Chateau Valcombe came into our lives around the year 2000 when our long-time vigneron in Chateauneuf-du-Pape, Paul Jeune of Domaine Monpertuis, decided to spread his wings and purchase this domaine in the heart of the Ventoux, on the outskirts of the town of St. Pierre de Vassols. The Ventoux has never been known as an area capable of producing exceptional wines but the prior owner of Valcombe, Claude Fonquerle, had acquired a rather grand reputation for the wines of this estate. Frankly, on first encountering the wines of that epoch, I was underwhelmed. Stylistically, the wines were very much the opposite of what we like in wine: overripe, overoaked, overdone! I looked at Paul Jeune, whose graceful wines from Monpertuis have proven an exquisite match for our taste over the many years we have worked together, and pointedly asked him whether this was what he expected to produce at Valcombe. I was relieved to discover he valued the property for its potential, for the old vines, the excellent exposure of the vineyards on the lower slopes of Mont Ventoux and not for the wines that were another man’s fantasy.
Paul’s instincts were proven correct over the following decade as he proceeded to produce wines of impeccable balance that had staying power to boot. We have remarked numerous times on the ability of the reds of Valcombe to improve with significant bottle age. Both the 2005 and the 2008 Ventoux Rouge “Signature” bottlings developed a following long after other wines from this appellation would have already seen their best days.
Four red grape varieties (Syrah, Carignan, Grenache and Cinsault) and four white grape varieties (Clairette, Grenache Blanc, Roussanne and Bourboulenc) are planted and the average age of the vines is 50 years (as of 2011).
With a view towards retirement and the problems associated with succession to the next generation which can be complicated and costly in France, Paul opted to sell his holdings in the Ventoux. Luc and Cendrine Guénard purchased the estate and worked under Paul Jeune’s tutelage during the transition period. They now are proudly independent vignerons with a compulsion to further improve this jewel of an estate. Their first efforts were in the 2009 vintage and we expect to have a long relationship with this couple who have taken the necessary steps to gain certification as organic growers.
There are twenty-eight hectares of vineyards at Chateau Valcombe which is situated at an altitude of 1000 feet and in the shadow of Mont Ventoux. Four red grape varieties (Syrah, Carignan, Grenache and Cinsault) and four white grape varieties (Clairette, Grenache Blanc, Roussanne and Bourboulenc) are planted and the average age of the vines is 50 years (as of 2011). Certain parcels of Carignan and Grenache were planted in 1936 (making them 75 years old as of 2011). The soils are essentially limestone and are covered with the famous “galets” of that area, large round rocks worn smooth by the movement of the Rhone River. Deep in the subsoil of Valcombe one also finds the unusual blue-inflected clay (“bleu argile”) that helps define the unique characteristics of the wines of Valcombe. The harvest here is exclusively by hand with a strict sorting occurring in the vineyard.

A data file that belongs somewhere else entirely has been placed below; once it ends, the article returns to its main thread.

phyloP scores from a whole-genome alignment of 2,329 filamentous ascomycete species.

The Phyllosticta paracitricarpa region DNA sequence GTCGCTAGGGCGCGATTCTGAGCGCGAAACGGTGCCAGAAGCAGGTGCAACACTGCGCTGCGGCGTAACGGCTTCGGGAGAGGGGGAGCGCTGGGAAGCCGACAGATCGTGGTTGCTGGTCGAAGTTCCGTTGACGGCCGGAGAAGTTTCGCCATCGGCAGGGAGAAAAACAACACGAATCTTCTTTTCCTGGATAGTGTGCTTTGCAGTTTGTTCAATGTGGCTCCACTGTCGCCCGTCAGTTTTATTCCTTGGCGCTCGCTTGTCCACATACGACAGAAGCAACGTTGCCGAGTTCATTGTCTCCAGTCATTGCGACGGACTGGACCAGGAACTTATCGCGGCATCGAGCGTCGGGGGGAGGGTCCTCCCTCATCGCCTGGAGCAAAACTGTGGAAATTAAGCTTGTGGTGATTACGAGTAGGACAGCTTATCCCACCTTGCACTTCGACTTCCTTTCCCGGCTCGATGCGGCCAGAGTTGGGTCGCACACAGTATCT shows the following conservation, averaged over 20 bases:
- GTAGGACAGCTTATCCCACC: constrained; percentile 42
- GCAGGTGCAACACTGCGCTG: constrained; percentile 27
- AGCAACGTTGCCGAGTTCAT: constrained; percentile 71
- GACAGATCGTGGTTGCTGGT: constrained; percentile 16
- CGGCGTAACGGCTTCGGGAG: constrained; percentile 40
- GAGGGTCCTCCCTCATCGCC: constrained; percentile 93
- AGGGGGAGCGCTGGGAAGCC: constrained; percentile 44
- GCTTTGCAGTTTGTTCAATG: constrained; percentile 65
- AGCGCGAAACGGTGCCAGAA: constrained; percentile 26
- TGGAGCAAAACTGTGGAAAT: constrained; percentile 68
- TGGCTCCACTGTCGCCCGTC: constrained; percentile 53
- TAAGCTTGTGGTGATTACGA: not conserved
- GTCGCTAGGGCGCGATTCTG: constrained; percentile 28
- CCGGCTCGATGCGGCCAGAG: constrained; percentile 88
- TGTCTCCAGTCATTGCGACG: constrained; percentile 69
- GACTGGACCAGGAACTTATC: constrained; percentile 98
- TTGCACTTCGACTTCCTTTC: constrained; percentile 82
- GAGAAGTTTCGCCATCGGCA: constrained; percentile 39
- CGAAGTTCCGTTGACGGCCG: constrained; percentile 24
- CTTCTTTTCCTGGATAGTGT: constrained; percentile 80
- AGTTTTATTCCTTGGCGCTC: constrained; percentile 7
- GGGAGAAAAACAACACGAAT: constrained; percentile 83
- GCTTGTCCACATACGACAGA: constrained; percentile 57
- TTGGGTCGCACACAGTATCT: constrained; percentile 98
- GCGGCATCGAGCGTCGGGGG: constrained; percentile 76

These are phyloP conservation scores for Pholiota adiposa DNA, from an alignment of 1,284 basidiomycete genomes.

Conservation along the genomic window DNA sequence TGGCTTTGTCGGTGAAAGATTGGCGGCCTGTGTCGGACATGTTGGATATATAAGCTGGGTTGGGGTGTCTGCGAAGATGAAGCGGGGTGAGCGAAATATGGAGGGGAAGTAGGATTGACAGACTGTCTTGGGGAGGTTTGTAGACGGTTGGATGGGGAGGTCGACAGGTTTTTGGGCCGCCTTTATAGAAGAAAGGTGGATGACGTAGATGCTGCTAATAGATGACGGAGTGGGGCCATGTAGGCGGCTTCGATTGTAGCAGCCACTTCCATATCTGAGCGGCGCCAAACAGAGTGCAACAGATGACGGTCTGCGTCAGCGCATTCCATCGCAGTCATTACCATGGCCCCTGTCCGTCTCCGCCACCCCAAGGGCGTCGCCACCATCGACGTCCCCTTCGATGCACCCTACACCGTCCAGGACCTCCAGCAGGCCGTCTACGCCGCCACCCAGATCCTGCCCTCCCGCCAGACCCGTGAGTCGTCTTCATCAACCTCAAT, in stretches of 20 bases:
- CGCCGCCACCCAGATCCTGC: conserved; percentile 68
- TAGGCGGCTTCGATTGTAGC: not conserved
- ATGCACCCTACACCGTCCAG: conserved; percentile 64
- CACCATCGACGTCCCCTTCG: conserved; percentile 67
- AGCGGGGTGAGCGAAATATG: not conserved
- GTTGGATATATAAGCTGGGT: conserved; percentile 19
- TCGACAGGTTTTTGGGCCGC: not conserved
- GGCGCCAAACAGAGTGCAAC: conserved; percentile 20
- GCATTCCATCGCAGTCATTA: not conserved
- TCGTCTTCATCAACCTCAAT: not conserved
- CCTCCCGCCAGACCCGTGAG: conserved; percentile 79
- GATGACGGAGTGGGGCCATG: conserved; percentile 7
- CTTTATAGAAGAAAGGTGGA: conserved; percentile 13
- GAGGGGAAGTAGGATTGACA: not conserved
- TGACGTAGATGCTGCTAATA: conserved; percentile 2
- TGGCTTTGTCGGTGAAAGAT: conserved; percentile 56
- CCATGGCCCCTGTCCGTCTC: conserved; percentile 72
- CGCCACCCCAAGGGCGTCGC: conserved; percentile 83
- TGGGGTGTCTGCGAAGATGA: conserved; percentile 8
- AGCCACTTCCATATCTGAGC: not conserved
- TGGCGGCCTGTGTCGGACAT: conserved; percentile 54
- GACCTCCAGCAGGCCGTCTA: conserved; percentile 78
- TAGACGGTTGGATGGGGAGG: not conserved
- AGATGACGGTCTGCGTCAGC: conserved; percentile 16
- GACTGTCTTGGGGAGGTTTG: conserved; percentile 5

Their vineyards have been Certified Organic (ECOCERT) since 2013.
Certified organic since 2013 by Ecocert
Only copper sulfate
Annual ploughing to maintain vineyard health
Limestone-clay and sands
Planted at 3,200 vines/ha and trained in Gobelet and Cordon de Royat, vines average 55 years old, with the oldest Carignan an Grenache vines planted in 1936.
Controlled through pruning, debudding, and green harvesting
Entirely manual, usually mid-September
Entirely estate fruit
Rosé wines ferment with selected yeasts in concrete vats. Following total destemming, red wines ferment spontaneously in concrete vats. Cuvaison lasts c. 14 days.
Racks-and-returns for Reds during fermentation.
Pneumatic pressing for red wines. Direct pneumatic pressing for rosé wines.
Spontaneous, in vat following alcoholic fermentation for red wines. Prevented via temperature for rosé wines.
Wines age 6-12 months in concrete vats.
Red wines are racked off their lees following malolactic and remain on their fine lees until assemblage prior to bottling. Rosé wines are separated from their lees to promote freshness.
FINING & FILTRATION
Wines are unfined and see plate filtration.
Added only at bottling, with c. 70 mg/l total sulfur